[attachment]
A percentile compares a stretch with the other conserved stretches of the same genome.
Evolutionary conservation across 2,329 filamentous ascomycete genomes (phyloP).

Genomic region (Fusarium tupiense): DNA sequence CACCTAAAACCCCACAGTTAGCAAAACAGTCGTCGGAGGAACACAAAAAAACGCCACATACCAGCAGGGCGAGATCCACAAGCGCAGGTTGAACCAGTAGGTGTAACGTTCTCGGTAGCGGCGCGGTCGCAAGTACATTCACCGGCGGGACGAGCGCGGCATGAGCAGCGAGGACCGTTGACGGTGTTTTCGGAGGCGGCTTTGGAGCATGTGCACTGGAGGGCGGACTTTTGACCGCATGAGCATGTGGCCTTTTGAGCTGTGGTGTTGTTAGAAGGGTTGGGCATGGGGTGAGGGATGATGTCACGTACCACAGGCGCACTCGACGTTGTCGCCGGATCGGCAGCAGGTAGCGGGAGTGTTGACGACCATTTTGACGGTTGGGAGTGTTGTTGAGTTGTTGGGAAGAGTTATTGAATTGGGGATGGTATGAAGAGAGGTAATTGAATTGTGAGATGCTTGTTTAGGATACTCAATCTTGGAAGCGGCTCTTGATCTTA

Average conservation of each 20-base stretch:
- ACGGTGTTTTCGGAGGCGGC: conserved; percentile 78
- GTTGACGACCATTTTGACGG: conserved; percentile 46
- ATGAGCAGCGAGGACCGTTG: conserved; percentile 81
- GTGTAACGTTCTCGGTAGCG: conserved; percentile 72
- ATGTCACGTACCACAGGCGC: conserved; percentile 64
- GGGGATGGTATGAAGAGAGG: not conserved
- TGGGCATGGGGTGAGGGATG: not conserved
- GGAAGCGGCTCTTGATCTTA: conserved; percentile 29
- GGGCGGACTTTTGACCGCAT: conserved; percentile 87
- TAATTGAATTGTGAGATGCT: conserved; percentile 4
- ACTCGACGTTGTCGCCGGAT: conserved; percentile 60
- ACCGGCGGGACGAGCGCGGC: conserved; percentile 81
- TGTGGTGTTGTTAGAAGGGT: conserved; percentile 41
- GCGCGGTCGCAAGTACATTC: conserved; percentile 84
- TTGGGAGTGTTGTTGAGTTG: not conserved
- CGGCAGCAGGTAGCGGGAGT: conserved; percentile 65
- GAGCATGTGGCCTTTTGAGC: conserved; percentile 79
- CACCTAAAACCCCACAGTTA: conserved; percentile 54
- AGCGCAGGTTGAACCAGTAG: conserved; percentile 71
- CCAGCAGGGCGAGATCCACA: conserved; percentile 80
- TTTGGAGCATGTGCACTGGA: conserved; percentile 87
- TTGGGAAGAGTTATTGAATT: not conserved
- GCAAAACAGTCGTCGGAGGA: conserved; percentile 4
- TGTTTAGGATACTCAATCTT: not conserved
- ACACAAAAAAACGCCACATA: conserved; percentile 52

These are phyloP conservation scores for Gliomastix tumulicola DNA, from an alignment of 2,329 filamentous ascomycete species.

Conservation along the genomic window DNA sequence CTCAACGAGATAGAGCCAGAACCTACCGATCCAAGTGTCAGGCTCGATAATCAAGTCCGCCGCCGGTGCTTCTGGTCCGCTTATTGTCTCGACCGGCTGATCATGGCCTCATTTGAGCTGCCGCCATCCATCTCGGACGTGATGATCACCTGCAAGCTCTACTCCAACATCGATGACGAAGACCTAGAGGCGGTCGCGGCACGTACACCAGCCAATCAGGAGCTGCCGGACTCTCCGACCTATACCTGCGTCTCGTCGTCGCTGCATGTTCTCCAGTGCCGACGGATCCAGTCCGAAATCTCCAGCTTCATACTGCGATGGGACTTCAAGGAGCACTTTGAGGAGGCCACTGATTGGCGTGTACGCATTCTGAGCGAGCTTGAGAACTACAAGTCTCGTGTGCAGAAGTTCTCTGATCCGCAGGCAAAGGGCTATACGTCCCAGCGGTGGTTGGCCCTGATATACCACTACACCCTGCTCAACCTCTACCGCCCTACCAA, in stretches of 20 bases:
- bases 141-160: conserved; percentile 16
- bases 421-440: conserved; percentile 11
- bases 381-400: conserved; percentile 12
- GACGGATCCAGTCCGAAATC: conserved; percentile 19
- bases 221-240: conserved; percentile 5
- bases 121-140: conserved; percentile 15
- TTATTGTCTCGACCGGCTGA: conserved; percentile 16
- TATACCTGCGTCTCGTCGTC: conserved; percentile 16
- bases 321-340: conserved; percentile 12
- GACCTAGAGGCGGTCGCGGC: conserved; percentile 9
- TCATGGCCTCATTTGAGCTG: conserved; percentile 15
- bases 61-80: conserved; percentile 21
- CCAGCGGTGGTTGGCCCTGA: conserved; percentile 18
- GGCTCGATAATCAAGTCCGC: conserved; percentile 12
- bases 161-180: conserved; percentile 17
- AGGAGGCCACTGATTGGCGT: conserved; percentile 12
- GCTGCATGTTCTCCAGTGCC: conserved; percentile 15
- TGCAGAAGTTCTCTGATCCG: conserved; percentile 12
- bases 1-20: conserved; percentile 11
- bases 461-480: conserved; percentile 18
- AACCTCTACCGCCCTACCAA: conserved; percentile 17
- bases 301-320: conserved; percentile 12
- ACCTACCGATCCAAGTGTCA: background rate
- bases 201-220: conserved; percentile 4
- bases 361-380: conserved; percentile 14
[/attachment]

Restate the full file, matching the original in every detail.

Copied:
A percentile compares a stretch with the other conserved stretches of the same genome.
Evolutionary conservation across 2,329 filamentous ascomycete genomes (phyloP).

Genomic region (Fusarium tupiense): DNA sequence CACCTAAAACCCCACAGTTAGCAAAACAGTCGTCGGAGGAACACAAAAAAACGCCACATACCAGCAGGGCGAGATCCACAAGCGCAGGTTGAACCAGTAGGTGTAACGTTCTCGGTAGCGGCGCGGTCGCAAGTACATTCACCGGCGGGACGAGCGCGGCATGAGCAGCGAGGACCGTTGACGGTGTTTTCGGAGGCGGCTTTGGAGCATGTGCACTGGAGGGCGGACTTTTGACCGCATGAGCATGTGGCCTTTTGAGCTGTGGTGTTGTTAGAAGGGTTGGGCATGGGGTGAGGGATGATGTCACGTACCACAGGCGCACTCGACGTTGTCGCCGGATCGGCAGCAGGTAGCGGGAGTGTTGACGACCATTTTGACGGTTGGGAGTGTTGTTGAGTTGTTGGGAAGAGTTATTGAATTGGGGATGGTATGAAGAGAGGTAATTGAATTGTGAGATGCTTGTTTAGGATACTCAATCTTGGAAGCGGCTCTTGATCTTA

Average conservation of each 20-base stretch:
- ACGGTGTTTTCGGAGGCGGC: conserved; percentile 78
- GTTGACGACCATTTTGACGG: conserved; percentile 46
- ATGAGCAGCGAGGACCGTTG: conserved; percentile 81
- GTGTAACGTTCTCGGTAGCG: conserved; percentile 72
- ATGTCACGTACCACAGGCGC: conserved; percentile 64
- GGGGATGGTATGAAGAGAGG: not conserved
- TGGGCATGGGGTGAGGGATG: not conserved
- GGAAGCGGCTCTTGATCTTA: conserved; percentile 29
- GGGCGGACTTTTGACCGCAT: conserved; percentile 87
- TAATTGAATTGTGAGATGCT: conserved; percentile 4
- ACTCGACGTTGTCGCCGGAT: conserved; percentile 60
- ACCGGCGGGACGAGCGCGGC: conserved; percentile 81
- TGTGGTGTTGTTAGAAGGGT: conserved; percentile 41
- GCGCGGTCGCAAGTACATTC: conserved; percentile 84
- TTGGGAGTGTTGTTGAGTTG: not conserved
- CGGCAGCAGGTAGCGGGAGT: conserved; percentile 65
- GAGCATGTGGCCTTTTGAGC: conserved; percentile 79
- CACCTAAAACCCCACAGTTA: conserved; percentile 54
- AGCGCAGGTTGAACCAGTAG: conserved; percentile 71
- CCAGCAGGGCGAGATCCACA: conserved; percentile 80
- TTTGGAGCATGTGCACTGGA: conserved; percentile 87
- TTGGGAAGAGTTATTGAATT: not conserved
- GCAAAACAGTCGTCGGAGGA: conserved; percentile 4
- TGTTTAGGATACTCAATCTT: not conserved
- ACACAAAAAAACGCCACATA: conserved; percentile 52

These are phyloP conservation scores for Gliomastix tumulicola DNA, from an alignment of 2,329 filamentous ascomycete species.

Conservation along the genomic window DNA sequence CTCAACGAGATAGAGCCAGAACCTACCGATCCAAGTGTCAGGCTCGATAATCAAGTCCGCCGCCGGTGCTTCTGGTCCGCTTATTGTCTCGACCGGCTGATCATGGCCTCATTTGAGCTGCCGCCATCCATCTCGGACGTGATGATCACCTGCAAGCTCTACTCCAACATCGATGACGAAGACCTAGAGGCGGTCGCGGCACGTACACCAGCCAATCAGGAGCTGCCGGACTCTCCGACCTATACCTGCGTCTCGTCGTCGCTGCATGTTCTCCAGTGCCGACGGATCCAGTCCGAAATCTCCAGCTTCATACTGCGATGGGACTTCAAGGAGCACTTTGAGGAGGCCACTGATTGGCGTGTACGCATTCTGAGCGAGCTTGAGAACTACAAGTCTCGTGTGCAGAAGTTCTCTGATCCGCAGGCAAAGGGCTATACGTCCCAGCGGTGGTTGGCCCTGATATACCACTACACCCTGCTCAACCTCTACCGCCCTACCAA, in stretches of 20 bases:
- bases 141-160: conserved; percentile 16
- bases 421-440: conserved; percentile 11
- bases 381-400: conserved; percentile 12
- GACGGATCCAGTCCGAAATC: conserved; percentile 19
- bases 221-240: conserved; percentile 5
- bases 121-140: conserved; percentile 15
- TTATTGTCTCGACCGGCTGA: conserved; percentile 16
- TATACCTGCGTCTCGTCGTC: conserved; percentile 16
- bases 321-340: conserved; percentile 12
- GACCTAGAGGCGGTCGCGGC: conserved; percentile 9
- TCATGGCCTCATTTGAGCTG: conserved; percentile 15
- bases 61-80: conserved; percentile 21
- CCAGCGGTGGTTGGCCCTGA: conserved; percentile 18
- GGCTCGATAATCAAGTCCGC: conserved; percentile 12
- bases 161-180: conserved; percentile 17
- AGGAGGCCACTGATTGGCGT: conserved; percentile 12
- GCTGCATGTTCTCCAGTGCC: conserved; percentile 15
- TGCAGAAGTTCTCTGATCCG: conserved; percentile 12
- bases 1-20: conserved; percentile 11
- bases 461-480: conserved; percentile 18
- AACCTCTACCGCCCTACCAA: conserved; percentile 17
- bases 301-320: conserved; percentile 12
- ACCTACCGATCCAAGTGTCA: background rate
- bases 201-220: conserved; percentile 4
- bases 361-380: conserved; percentile 14